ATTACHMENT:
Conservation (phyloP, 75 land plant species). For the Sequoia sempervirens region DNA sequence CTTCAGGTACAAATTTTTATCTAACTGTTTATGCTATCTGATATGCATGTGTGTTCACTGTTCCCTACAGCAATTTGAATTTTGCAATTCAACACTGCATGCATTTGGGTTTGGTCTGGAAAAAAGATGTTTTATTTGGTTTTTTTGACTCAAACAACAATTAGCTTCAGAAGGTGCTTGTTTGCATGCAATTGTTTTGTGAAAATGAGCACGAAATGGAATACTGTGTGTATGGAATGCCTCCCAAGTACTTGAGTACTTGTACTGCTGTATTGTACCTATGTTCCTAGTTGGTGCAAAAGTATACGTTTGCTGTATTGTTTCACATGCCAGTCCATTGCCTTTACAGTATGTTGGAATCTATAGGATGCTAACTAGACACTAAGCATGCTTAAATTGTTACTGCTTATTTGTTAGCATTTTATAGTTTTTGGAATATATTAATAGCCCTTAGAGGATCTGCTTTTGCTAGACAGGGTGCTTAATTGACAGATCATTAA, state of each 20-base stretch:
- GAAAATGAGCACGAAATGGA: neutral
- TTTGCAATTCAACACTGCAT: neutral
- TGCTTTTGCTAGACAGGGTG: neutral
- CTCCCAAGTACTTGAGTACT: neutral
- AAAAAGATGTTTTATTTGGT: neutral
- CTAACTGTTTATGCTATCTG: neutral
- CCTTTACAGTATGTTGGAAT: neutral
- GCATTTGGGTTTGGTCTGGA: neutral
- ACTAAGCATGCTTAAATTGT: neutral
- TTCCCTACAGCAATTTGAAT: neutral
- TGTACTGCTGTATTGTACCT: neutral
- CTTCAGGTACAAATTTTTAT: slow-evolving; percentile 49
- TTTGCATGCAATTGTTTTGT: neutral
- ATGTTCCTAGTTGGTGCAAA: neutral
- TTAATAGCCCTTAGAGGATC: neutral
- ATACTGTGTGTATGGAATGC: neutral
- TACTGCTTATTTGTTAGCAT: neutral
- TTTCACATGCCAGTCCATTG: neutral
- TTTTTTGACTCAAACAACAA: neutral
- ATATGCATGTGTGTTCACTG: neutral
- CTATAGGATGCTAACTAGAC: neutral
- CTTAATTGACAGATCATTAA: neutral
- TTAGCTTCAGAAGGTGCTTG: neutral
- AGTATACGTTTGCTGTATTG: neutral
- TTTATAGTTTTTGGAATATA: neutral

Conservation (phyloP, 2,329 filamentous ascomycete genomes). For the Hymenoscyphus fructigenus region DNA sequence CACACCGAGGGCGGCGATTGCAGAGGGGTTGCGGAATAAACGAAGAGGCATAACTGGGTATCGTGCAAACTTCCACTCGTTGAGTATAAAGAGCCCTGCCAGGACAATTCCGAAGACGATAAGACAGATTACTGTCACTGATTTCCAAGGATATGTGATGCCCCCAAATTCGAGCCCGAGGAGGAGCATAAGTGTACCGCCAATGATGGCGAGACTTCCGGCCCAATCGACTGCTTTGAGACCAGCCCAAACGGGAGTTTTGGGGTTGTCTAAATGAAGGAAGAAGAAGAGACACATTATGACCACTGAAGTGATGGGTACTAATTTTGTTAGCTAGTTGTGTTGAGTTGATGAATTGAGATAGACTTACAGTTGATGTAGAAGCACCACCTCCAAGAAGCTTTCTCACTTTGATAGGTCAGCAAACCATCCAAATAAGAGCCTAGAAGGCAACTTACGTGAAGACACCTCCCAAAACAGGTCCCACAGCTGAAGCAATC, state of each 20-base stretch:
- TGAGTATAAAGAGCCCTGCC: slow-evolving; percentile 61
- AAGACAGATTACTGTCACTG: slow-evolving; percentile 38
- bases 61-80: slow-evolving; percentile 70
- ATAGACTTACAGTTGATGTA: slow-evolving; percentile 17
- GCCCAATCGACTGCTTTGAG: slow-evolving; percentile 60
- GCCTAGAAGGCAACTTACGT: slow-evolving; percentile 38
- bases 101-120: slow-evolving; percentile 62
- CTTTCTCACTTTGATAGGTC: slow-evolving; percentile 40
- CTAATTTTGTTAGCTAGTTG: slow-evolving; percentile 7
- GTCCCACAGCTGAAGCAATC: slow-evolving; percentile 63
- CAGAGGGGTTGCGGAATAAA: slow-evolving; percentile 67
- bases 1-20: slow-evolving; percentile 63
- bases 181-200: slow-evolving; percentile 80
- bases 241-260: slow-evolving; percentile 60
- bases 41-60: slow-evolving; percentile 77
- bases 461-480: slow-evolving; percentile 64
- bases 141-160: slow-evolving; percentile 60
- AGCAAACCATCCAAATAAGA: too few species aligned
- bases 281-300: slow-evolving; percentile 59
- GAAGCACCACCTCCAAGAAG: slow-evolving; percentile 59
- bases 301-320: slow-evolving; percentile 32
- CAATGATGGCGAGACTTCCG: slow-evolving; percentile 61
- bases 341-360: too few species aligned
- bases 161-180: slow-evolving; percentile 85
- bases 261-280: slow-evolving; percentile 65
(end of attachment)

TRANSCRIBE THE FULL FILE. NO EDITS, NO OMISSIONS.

Conservation (phyloP, 75 land plant species). For the Sequoia sempervirens region DNA sequence CTTCAGGTACAAATTTTTATCTAACTGTTTATGCTATCTGATATGCATGTGTGTTCACTGTTCCCTACAGCAATTTGAATTTTGCAATTCAACACTGCATGCATTTGGGTTTGGTCTGGAAAAAAGATGTTTTATTTGGTTTTTTTGACTCAAACAACAATTAGCTTCAGAAGGTGCTTGTTTGCATGCAATTGTTTTGTGAAAATGAGCACGAAATGGAATACTGTGTGTATGGAATGCCTCCCAAGTACTTGAGTACTTGTACTGCTGTATTGTACCTATGTTCCTAGTTGGTGCAAAAGTATACGTTTGCTGTATTGTTTCACATGCCAGTCCATTGCCTTTACAGTATGTTGGAATCTATAGGATGCTAACTAGACACTAAGCATGCTTAAATTGTTACTGCTTATTTGTTAGCATTTTATAGTTTTTGGAATATATTAATAGCCCTTAGAGGATCTGCTTTTGCTAGACAGGGTGCTTAATTGACAGATCATTAA, state of each 20-base stretch:
- GAAAATGAGCACGAAATGGA: neutral
- TTTGCAATTCAACACTGCAT: neutral
- TGCTTTTGCTAGACAGGGTG: neutral
- CTCCCAAGTACTTGAGTACT: neutral
- AAAAAGATGTTTTATTTGGT: neutral
- CTAACTGTTTATGCTATCTG: neutral
- CCTTTACAGTATGTTGGAAT: neutral
- GCATTTGGGTTTGGTCTGGA: neutral
- ACTAAGCATGCTTAAATTGT: neutral
- TTCCCTACAGCAATTTGAAT: neutral
- TGTACTGCTGTATTGTACCT: neutral
- CTTCAGGTACAAATTTTTAT: slow-evolving; percentile 49
- TTTGCATGCAATTGTTTTGT: neutral
- ATGTTCCTAGTTGGTGCAAA: neutral
- TTAATAGCCCTTAGAGGATC: neutral
- ATACTGTGTGTATGGAATGC: neutral
- TACTGCTTATTTGTTAGCAT: neutral
- TTTCACATGCCAGTCCATTG: neutral
- TTTTTTGACTCAAACAACAA: neutral
- ATATGCATGTGTGTTCACTG: neutral
- CTATAGGATGCTAACTAGAC: neutral
- CTTAATTGACAGATCATTAA: neutral
- TTAGCTTCAGAAGGTGCTTG: neutral
- AGTATACGTTTGCTGTATTG: neutral
- TTTATAGTTTTTGGAATATA: neutral

Conservation (phyloP, 2,329 filamentous ascomycete genomes). For the Hymenoscyphus fructigenus region DNA sequence CACACCGAGGGCGGCGATTGCAGAGGGGTTGCGGAATAAACGAAGAGGCATAACTGGGTATCGTGCAAACTTCCACTCGTTGAGTATAAAGAGCCCTGCCAGGACAATTCCGAAGACGATAAGACAGATTACTGTCACTGATTTCCAAGGATATGTGATGCCCCCAAATTCGAGCCCGAGGAGGAGCATAAGTGTACCGCCAATGATGGCGAGACTTCCGGCCCAATCGACTGCTTTGAGACCAGCCCAAACGGGAGTTTTGGGGTTGTCTAAATGAAGGAAGAAGAAGAGACACATTATGACCACTGAAGTGATGGGTACTAATTTTGTTAGCTAGTTGTGTTGAGTTGATGAATTGAGATAGACTTACAGTTGATGTAGAAGCACCACCTCCAAGAAGCTTTCTCACTTTGATAGGTCAGCAAACCATCCAAATAAGAGCCTAGAAGGCAACTTACGTGAAGACACCTCCCAAAACAGGTCCCACAGCTGAAGCAATC, state of each 20-base stretch:
- TGAGTATAAAGAGCCCTGCC: slow-evolving; percentile 61
- AAGACAGATTACTGTCACTG: slow-evolving; percentile 38
- bases 61-80: slow-evolving; percentile 70
- ATAGACTTACAGTTGATGTA: slow-evolving; percentile 17
- GCCCAATCGACTGCTTTGAG: slow-evolving; percentile 60
- GCCTAGAAGGCAACTTACGT: slow-evolving; percentile 38
- bases 101-120: slow-evolving; percentile 62
- CTTTCTCACTTTGATAGGTC: slow-evolving; percentile 40
- CTAATTTTGTTAGCTAGTTG: slow-evolving; percentile 7
- GTCCCACAGCTGAAGCAATC: slow-evolving; percentile 63
- CAGAGGGGTTGCGGAATAAA: slow-evolving; percentile 67
- bases 1-20: slow-evolving; percentile 63
- bases 181-200: slow-evolving; percentile 80
- bases 241-260: slow-evolving; percentile 60
- bases 41-60: slow-evolving; percentile 77
- bases 461-480: slow-evolving; percentile 64
- bases 141-160: slow-evolving; percentile 60
- AGCAAACCATCCAAATAAGA: too few species aligned
- bases 281-300: slow-evolving; percentile 59
- GAAGCACCACCTCCAAGAAG: slow-evolving; percentile 59
- bases 301-320: slow-evolving; percentile 32
- CAATGATGGCGAGACTTCCG: slow-evolving; percentile 61
- bases 341-360: too few species aligned
- bases 161-180: slow-evolving; percentile 85
- bases 261-280: slow-evolving; percentile 65